The Origins Of Dining Room Furniture
Dining room furniture has a long and interesting history. It can be dated back to the middle ages as it was in this period that the concept of the dining room first came about.
During the time of the middle ages the aristocracy and other high-class noble people of European countries would gather in a grand hall for their meals. The idea was that everyone would come together in order to enjoy their meal together in a boisterous, lively atmosphere.
In more recent times dining rooms have been located in close proximity to a kitchen. This is mainly for convenience whereby prepared food can be quickly taken from the kitchen to be presented on the table in the dining room. It is also safer to carry meal plates a short distance. However, it was not always like this.
In the middle ages the eating or dining room was on a different floor from the kitchen, generally on the floor above. In many ways this represented the feudal system and the clear division of class, with the servants and staff on the lower level going up to serve their masters.
Furniture used in those days also reflected a differential structure between the classes.Rather than having tables and chairs like we have now, people would eat at long trestle tables, seated on long benches. The head of the house would be seated at the centre of the table, with lower class people seated furthest away along the table. In effect, the greater the social status of the person the closer they would sit to the middle of the table or household. It was originally thought that having large numbers of people congregated together for meals would be quite smoky and uncomfortable. However, in more recent times it has been suggested that the open fireplaces and large chimneys would probably have provided adequate ventilation.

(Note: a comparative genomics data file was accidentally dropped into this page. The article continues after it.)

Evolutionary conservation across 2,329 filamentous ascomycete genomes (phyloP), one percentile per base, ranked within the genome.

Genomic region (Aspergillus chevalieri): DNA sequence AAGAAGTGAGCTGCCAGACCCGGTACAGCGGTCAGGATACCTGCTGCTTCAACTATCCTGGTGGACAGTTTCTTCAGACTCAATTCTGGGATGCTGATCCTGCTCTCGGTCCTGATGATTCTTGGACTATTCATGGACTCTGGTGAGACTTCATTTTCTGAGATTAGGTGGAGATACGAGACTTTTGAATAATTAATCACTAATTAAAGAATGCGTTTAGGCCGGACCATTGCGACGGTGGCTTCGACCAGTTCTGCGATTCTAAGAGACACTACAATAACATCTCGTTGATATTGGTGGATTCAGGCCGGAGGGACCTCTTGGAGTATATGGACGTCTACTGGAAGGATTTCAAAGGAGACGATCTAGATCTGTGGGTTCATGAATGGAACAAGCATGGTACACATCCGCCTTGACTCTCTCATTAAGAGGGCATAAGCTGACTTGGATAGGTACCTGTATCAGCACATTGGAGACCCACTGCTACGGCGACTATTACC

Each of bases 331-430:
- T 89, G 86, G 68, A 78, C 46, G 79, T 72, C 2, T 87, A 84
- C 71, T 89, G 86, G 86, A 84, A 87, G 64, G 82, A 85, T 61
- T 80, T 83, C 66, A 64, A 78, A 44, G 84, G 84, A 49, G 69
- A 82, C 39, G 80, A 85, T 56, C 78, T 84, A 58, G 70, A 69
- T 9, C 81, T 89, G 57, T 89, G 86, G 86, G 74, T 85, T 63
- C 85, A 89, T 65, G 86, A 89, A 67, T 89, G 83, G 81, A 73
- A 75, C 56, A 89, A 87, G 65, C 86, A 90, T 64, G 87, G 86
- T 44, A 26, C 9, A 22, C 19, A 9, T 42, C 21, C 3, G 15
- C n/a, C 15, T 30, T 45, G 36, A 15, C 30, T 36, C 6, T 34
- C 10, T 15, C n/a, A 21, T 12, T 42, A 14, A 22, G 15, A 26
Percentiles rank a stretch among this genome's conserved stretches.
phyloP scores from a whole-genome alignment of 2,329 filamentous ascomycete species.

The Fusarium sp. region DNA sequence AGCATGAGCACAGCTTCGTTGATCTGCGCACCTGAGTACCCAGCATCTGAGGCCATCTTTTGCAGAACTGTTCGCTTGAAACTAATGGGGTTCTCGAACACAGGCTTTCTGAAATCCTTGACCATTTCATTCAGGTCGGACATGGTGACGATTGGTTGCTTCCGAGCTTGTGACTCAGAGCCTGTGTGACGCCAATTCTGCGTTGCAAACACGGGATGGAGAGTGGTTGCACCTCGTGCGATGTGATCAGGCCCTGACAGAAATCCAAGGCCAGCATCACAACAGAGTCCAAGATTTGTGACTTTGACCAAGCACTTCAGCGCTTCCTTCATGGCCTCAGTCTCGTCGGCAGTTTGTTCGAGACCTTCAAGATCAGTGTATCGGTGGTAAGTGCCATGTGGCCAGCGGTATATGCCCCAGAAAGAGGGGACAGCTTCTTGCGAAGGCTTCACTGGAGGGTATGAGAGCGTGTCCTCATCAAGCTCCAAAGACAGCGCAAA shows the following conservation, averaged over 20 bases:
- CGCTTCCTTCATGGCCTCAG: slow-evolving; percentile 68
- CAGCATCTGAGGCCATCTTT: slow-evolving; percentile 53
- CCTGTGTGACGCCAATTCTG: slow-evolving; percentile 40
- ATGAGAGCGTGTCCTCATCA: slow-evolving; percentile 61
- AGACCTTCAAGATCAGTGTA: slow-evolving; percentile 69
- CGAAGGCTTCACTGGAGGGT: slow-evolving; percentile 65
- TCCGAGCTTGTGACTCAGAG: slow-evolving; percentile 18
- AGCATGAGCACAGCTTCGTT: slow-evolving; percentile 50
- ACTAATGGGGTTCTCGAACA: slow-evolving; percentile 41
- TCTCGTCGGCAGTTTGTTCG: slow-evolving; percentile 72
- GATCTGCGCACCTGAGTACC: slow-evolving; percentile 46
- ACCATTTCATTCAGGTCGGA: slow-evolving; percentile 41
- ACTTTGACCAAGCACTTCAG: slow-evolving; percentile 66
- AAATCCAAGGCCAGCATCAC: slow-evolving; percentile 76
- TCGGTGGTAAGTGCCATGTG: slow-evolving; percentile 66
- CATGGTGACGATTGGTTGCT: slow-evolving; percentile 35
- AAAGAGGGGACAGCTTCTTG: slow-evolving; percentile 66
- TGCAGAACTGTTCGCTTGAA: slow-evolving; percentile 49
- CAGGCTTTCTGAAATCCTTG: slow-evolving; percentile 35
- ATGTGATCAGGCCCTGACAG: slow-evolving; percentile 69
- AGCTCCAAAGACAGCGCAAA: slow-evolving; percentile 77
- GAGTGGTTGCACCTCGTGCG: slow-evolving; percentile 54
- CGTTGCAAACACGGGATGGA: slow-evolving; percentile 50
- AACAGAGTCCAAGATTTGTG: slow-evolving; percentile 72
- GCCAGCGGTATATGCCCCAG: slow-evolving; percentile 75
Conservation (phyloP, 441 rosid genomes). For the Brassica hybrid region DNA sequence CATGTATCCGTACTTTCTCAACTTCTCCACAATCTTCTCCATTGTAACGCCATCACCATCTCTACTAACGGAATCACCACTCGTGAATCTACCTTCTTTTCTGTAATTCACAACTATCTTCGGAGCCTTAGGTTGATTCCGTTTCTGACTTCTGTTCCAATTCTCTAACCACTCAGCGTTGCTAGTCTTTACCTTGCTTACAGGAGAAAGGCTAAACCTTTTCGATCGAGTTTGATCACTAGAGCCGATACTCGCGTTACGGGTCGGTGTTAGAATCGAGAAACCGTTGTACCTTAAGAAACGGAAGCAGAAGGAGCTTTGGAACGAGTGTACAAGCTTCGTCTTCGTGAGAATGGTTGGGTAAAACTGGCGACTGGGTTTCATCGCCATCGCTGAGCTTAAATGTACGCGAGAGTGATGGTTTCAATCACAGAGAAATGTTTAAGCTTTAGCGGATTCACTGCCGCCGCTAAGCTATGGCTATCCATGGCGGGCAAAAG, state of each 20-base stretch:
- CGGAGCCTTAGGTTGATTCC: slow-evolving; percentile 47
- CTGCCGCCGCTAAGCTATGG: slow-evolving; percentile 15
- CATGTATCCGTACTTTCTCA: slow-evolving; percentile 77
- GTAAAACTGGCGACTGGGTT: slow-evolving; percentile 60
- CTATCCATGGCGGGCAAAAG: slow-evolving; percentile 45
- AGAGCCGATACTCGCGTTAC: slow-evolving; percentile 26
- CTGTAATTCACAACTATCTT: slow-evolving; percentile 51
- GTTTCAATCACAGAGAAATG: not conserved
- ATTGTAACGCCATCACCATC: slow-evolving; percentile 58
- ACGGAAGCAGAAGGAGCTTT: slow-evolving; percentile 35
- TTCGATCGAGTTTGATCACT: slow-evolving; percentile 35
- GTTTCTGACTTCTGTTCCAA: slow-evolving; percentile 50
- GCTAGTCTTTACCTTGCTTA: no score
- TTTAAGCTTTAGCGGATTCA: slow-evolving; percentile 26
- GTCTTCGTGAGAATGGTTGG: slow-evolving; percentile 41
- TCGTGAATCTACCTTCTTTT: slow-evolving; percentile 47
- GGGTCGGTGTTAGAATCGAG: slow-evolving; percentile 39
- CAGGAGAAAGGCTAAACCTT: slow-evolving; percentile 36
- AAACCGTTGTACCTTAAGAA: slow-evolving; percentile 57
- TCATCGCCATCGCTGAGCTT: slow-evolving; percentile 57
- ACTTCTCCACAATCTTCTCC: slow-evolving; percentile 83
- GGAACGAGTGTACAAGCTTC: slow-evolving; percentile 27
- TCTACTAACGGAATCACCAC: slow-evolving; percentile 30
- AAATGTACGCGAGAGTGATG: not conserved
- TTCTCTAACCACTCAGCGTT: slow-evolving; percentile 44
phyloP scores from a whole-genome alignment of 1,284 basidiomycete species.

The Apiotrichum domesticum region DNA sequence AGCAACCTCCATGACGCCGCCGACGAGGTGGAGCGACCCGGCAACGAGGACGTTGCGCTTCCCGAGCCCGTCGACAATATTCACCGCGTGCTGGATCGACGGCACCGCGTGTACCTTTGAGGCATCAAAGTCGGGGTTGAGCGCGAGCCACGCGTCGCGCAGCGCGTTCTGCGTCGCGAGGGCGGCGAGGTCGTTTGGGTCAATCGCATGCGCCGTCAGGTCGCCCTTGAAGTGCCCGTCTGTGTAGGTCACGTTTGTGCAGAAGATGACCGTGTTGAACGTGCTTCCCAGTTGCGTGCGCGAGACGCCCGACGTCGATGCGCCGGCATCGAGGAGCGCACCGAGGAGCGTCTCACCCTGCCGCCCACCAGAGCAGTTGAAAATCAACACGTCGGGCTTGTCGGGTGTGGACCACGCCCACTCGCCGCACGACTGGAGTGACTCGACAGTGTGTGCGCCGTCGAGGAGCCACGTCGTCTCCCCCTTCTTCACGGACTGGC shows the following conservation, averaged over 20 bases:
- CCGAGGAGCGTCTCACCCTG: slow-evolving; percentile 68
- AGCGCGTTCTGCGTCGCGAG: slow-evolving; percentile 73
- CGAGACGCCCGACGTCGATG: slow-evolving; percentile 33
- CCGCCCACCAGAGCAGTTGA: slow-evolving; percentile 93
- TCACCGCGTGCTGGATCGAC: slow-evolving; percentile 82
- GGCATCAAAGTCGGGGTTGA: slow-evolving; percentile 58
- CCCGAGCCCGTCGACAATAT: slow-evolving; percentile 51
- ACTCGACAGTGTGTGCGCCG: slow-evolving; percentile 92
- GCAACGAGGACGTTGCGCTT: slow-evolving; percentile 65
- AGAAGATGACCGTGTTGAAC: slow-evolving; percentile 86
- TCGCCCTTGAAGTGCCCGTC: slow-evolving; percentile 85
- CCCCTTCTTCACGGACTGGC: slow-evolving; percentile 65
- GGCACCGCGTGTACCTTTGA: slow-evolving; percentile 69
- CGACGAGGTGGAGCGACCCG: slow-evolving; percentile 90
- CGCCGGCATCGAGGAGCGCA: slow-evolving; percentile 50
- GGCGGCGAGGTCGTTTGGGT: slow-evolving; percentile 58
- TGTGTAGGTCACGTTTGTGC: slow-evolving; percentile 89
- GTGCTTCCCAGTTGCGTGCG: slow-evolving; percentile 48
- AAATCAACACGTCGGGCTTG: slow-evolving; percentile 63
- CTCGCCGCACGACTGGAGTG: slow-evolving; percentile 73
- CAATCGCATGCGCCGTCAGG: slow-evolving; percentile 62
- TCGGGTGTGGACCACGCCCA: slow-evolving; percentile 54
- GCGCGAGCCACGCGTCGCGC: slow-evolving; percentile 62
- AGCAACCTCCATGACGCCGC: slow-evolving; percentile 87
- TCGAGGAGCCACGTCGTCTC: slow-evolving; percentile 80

Over the centuries meals became more intimate. This was due to a number of factors, for example in England the religious tensions formed after King Henry the Eighth dissolved the monasteries resulted in meals in front of large gatherings of people was no longer practical. This lead to the creation of smaller parlour rooms for eating in whilst the great halls were only used for special occasions.
With room space becoming smaller and more intimate, seating arrangements had to change. This eventually led to the more familiar style of seating that we have today with smaller tables and chairs for a smaller number of people. In the modern era with many more materials to choose from, the designs and styles of dining room furniture are varied. The range is from comfortable leather chairs and wooden tables, to the more minimalist glass and plastic padded seating. In North America it is common to have breakfast nooks, with dining rooms reserved for special occasions. In recent years, formal meals have become more of a special occasion and the furniture used often reflects this. Also, outdoor dining has become popular in modern homes with an alfresco area fast becoming standard. Seasons are even extended with outdoor gas heaters.